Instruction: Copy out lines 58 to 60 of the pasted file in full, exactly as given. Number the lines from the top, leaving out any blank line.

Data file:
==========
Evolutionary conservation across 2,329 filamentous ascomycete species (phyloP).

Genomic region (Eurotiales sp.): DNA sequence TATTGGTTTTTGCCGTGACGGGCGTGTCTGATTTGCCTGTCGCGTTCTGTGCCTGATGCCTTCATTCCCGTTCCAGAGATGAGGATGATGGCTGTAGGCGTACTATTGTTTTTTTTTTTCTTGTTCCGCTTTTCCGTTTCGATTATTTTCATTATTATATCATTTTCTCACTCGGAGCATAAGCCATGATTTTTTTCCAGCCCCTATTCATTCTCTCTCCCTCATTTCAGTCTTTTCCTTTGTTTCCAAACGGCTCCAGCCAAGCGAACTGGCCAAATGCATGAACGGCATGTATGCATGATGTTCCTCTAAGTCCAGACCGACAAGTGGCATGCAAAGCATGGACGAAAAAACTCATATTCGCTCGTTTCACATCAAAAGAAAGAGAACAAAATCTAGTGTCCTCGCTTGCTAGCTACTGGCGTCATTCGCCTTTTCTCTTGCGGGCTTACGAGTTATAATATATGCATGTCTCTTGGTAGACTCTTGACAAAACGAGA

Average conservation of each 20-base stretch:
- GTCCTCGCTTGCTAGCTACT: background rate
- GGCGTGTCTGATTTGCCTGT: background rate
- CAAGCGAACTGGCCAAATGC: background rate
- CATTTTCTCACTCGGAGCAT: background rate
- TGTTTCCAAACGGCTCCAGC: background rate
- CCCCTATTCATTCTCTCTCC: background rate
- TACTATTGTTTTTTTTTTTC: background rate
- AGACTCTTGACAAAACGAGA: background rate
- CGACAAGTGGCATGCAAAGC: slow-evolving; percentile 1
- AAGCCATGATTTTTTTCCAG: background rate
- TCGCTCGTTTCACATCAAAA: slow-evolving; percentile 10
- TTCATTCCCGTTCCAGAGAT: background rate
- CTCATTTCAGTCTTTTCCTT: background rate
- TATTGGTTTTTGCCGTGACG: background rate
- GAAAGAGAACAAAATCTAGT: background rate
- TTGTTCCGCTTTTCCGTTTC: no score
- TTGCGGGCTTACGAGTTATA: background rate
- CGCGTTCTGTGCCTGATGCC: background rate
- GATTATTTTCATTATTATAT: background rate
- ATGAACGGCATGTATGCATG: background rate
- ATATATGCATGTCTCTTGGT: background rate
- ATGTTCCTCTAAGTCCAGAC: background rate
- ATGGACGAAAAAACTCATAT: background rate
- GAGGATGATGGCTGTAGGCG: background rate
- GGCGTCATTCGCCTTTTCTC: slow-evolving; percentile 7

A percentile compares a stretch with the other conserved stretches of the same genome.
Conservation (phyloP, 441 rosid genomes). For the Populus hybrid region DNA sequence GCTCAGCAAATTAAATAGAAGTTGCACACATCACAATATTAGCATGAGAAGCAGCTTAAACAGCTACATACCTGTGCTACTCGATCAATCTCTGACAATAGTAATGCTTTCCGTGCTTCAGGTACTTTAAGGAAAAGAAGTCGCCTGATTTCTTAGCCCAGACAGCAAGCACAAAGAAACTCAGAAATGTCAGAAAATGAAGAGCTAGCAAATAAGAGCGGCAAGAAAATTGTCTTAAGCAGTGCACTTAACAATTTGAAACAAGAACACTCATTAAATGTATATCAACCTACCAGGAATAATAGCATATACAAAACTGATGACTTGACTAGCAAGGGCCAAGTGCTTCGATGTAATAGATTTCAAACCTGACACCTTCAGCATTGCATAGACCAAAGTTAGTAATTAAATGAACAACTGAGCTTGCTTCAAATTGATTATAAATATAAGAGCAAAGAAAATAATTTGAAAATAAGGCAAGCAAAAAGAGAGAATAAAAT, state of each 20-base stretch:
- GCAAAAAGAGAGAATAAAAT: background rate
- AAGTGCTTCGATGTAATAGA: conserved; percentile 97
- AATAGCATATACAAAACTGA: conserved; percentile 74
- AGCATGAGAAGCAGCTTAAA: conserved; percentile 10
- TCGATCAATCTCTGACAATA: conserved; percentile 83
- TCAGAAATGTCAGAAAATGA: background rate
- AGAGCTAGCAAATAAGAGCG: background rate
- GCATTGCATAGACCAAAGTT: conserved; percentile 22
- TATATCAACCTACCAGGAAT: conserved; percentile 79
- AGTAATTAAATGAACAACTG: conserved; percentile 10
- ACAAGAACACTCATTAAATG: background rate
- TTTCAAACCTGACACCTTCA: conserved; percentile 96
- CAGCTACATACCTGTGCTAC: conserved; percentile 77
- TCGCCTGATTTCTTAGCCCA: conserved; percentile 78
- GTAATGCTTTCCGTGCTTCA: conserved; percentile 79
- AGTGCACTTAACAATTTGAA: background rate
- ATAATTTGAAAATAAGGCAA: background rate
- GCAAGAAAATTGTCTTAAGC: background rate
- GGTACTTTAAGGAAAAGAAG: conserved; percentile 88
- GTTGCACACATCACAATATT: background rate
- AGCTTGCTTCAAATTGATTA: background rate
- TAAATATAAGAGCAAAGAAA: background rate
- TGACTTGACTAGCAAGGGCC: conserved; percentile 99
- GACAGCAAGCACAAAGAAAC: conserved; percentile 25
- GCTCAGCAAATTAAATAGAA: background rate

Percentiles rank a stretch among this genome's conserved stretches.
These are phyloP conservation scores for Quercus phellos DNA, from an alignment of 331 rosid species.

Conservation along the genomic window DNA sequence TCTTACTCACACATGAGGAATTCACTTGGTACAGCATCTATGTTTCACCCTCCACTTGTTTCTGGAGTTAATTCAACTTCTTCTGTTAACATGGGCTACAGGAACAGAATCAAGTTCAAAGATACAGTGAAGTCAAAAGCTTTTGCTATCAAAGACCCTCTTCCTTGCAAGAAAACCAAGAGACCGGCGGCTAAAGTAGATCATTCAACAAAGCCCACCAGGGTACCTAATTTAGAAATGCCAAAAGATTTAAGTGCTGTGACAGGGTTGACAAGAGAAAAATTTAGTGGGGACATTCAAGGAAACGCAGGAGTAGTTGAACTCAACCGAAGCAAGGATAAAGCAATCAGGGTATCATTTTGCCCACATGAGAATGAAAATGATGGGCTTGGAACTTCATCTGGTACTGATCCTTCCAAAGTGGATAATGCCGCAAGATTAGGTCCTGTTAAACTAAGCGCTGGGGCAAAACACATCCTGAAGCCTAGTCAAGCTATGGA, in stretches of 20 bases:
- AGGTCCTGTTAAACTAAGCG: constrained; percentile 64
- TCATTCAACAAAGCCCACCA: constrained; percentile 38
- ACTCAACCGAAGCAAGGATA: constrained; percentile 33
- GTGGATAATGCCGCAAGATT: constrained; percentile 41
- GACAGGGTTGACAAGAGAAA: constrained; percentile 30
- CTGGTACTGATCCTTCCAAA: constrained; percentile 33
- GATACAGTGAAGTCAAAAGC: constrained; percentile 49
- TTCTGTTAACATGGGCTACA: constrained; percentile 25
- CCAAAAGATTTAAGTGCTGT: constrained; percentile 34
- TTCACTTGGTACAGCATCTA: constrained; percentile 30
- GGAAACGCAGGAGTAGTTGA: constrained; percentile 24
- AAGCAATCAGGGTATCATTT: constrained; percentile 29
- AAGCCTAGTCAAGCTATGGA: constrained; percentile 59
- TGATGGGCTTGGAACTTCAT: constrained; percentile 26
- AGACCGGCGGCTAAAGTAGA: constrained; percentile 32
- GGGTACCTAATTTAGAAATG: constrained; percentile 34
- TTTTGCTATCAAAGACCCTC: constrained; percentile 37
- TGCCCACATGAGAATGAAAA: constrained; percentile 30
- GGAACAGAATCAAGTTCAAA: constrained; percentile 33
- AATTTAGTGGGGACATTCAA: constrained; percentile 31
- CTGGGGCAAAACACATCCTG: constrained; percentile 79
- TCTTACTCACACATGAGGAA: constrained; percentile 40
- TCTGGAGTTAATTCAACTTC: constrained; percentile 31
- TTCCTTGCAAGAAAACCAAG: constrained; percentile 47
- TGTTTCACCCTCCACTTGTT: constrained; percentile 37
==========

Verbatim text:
Conservation along the genomic window DNA sequence TCTTACTCACACATGAGGAATTCACTTGGTACAGCATCTATGTTTCACCCTCCACTTGTTTCTGGAGTTAATTCAACTTCTTCTGTTAACATGGGCTACAGGAACAGAATCAAGTTCAAAGATACAGTGAAGTCAAAAGCTTTTGCTATCAAAGACCCTCTTCCTTGCAAGAAAACCAAGAGACCGGCGGCTAAAGTAGATCATTCAACAAAGCCCACCAGGGTACCTAATTTAGAAATGCCAAAAGATTTAAGTGCTGTGACAGGGTTGACAAGAGAAAAATTTAGTGGGGACATTCAAGGAAACGCAGGAGTAGTTGAACTCAACCGAAGCAAGGATAAAGCAATCAGGGTATCATTTTGCCCACATGAGAATGAAAATGATGGGCTTGGAACTTCATCTGGTACTGATCCTTCCAAAGTGGATAATGCCGCAAGATTAGGTCCTGTTAAACTAAGCGCTGGGGCAAAACACATCCTGAAGCCTAGTCAAGCTATGGA, in stretches of 20 bases:
- AGGTCCTGTTAAACTAAGCG: constrained; percentile 64
- TCATTCAACAAAGCCCACCA: constrained; percentile 38